On Jan. 27, Brandeis welcomed poet, artist, and educator Angélica María Aguilera for the “Say My Name Poetry Workshop” held in Ridgewood Commons. Aguilera is a Chicana poet and musician originally from Los Angeles. A finalist of the National Poetry Slam, the Women of the World Poetry Slam and the author of “They Call Me,” her work has been featured by organizations such as TEDx, Puma, and the United Soccer League’s Women’s League. Attendees listened in on Aguilera’s spoken word performance, whose themes included Latinidad machismo, womanhood, culture, and immigration. All present were then invited to write their own poetry — the prompt being an ode to their name — with tips and assistance from Aguilera. Throughout the two-hour event, conversations about identity, European colonialism, heritage, and cultural roots were fostered, and poetry on all these topics and more was shared and workshopped. 

The event was co-sponsored by the Latin American, Caribbean and Latinx Studies program; the Hispanic Studies Department, the Creativity, the Arts, and Social Transformation program; the Brandeis Library; the Creative Writing program; and the Brandeis Latinx Student Organization. Members of BLSO — Daphne Ballesteros ’24, Jose Gonzalez ’26, Anthony Andino ’24, and Ana Loza Pérez ’25 — aided in seating and tech preparation. Upcoming events such as a Feb. 13 general meeting for all interested, a soccer tournament, and a “represent the flag” party sets the BLSO’s intention to “provide spaces for Latinxs to feel welcome while engaging in conversations about our identities and experiences,” according to their site.

Ballesteros opened the event by introducing attendees to Angélica María Aguilera. Aguilera kicked off the spoken word session with a reading of her poem, “La Exótica.” The poem tackled Aguilera’s experience of the word “exotic” being used as a “compliment,” and her experiences on the receiving end of it: “to him, I’m a white tiger / an amazonian snake / you know, something people love to try / to own / before it turns them into a meal / he says I look exotic, I say he looks like an easy dinner / like a tooth to add to my necklace of teeth. I mean, / doesn’t he know the rules of the jungle?”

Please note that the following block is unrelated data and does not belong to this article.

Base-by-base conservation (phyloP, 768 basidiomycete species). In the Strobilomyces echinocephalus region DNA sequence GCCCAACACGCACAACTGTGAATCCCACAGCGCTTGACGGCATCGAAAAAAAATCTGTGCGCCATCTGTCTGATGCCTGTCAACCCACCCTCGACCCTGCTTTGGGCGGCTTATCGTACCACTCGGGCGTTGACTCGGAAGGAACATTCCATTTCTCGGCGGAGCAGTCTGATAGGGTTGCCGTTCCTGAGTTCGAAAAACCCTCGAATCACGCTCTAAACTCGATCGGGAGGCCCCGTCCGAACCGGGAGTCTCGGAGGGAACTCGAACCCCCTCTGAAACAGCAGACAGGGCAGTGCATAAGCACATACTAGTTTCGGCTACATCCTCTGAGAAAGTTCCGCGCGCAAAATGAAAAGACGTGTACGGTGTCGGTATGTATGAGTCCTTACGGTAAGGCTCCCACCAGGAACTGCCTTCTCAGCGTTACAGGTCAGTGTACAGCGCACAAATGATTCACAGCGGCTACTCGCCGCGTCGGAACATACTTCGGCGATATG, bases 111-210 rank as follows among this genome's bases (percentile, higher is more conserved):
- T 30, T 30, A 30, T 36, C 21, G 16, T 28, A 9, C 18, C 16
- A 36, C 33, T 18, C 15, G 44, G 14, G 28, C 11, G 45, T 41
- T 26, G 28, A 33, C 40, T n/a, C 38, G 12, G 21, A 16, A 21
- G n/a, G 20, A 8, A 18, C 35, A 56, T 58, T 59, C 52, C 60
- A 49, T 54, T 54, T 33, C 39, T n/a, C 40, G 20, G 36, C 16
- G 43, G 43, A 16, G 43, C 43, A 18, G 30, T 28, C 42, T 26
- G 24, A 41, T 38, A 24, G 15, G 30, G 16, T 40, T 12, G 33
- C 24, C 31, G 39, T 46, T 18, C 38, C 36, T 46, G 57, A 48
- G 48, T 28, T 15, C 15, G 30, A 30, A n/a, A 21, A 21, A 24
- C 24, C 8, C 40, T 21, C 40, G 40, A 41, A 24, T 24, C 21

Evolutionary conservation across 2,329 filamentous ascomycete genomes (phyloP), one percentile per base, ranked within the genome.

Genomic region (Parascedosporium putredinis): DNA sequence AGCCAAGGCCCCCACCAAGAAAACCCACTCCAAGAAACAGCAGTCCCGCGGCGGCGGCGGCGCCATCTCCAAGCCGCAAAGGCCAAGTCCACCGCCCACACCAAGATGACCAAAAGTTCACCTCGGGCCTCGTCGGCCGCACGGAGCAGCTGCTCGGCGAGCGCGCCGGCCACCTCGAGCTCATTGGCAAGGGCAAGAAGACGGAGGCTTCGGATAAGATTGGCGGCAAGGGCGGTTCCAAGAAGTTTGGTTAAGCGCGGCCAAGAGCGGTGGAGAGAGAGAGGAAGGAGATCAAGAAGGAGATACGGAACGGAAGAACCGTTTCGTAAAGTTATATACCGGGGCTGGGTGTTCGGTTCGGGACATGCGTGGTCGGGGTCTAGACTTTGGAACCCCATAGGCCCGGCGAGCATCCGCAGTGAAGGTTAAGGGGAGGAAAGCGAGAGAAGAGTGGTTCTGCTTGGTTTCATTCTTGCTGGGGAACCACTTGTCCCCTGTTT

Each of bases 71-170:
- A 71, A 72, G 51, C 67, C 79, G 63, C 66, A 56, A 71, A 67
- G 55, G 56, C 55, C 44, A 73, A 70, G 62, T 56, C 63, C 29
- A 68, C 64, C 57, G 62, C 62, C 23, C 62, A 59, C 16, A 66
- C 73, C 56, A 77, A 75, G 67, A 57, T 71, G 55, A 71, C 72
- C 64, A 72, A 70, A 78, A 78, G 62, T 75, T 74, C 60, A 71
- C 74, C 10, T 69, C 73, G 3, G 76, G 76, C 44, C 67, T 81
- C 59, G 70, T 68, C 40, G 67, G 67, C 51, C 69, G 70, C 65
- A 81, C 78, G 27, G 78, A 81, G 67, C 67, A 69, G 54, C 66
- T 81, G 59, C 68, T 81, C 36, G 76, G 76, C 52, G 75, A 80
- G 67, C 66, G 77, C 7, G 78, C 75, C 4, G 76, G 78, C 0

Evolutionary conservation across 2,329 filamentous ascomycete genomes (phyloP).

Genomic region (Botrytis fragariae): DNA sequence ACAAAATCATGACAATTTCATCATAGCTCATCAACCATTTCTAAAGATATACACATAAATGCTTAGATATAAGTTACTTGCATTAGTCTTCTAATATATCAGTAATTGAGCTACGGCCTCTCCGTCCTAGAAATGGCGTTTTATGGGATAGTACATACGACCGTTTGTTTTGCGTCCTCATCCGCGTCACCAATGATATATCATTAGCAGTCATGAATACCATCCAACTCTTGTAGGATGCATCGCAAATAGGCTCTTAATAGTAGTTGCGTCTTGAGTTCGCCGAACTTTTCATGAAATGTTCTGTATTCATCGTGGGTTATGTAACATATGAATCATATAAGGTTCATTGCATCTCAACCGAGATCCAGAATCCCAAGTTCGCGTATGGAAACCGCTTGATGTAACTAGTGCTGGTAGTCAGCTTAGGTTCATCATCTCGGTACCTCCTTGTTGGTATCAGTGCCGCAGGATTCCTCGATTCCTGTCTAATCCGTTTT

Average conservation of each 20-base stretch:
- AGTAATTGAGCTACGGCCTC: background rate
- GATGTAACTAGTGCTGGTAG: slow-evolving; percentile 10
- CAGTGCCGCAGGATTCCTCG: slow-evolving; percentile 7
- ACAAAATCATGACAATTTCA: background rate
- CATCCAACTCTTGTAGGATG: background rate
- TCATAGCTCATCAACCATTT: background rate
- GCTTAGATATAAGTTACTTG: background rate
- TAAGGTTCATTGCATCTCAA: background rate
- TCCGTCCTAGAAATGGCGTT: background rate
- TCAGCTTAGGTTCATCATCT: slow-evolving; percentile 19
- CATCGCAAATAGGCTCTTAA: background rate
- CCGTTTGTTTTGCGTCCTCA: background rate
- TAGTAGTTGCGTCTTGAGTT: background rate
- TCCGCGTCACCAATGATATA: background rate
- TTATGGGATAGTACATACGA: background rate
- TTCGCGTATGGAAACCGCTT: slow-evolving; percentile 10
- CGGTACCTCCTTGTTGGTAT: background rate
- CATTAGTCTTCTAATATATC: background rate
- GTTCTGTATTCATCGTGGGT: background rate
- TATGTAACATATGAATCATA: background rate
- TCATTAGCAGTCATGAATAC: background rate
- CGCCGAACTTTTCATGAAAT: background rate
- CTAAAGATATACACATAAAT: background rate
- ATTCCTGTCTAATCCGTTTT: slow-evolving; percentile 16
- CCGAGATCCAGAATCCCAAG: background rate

“Assimilation robs us of our magic … What do we lose when we assimilate?” Aguilera said, before her second reading of her poem “For The Girls with Long Names.” In this poem, Aguilera writes, “esperanza-milagro aguilera, lina maría cañon, gladys teresa hidalgo / I like the names that introduce themselves / I like the names that wrap their lengthy letters around your strong hand / and shake like they mean business / I like the names that get all dressed up to attend a party in their best friend’s kitchen / I like the names that bust open the door, bring their own music, and demand the DJ play the song that sings to them / that even with their pushy insistance, their urgency to salsa everywhere / somehow they remind you / every floor is waiting to be made a stage, / why stay seated when you can fly? / why have a body if not to turn it into an instrument?”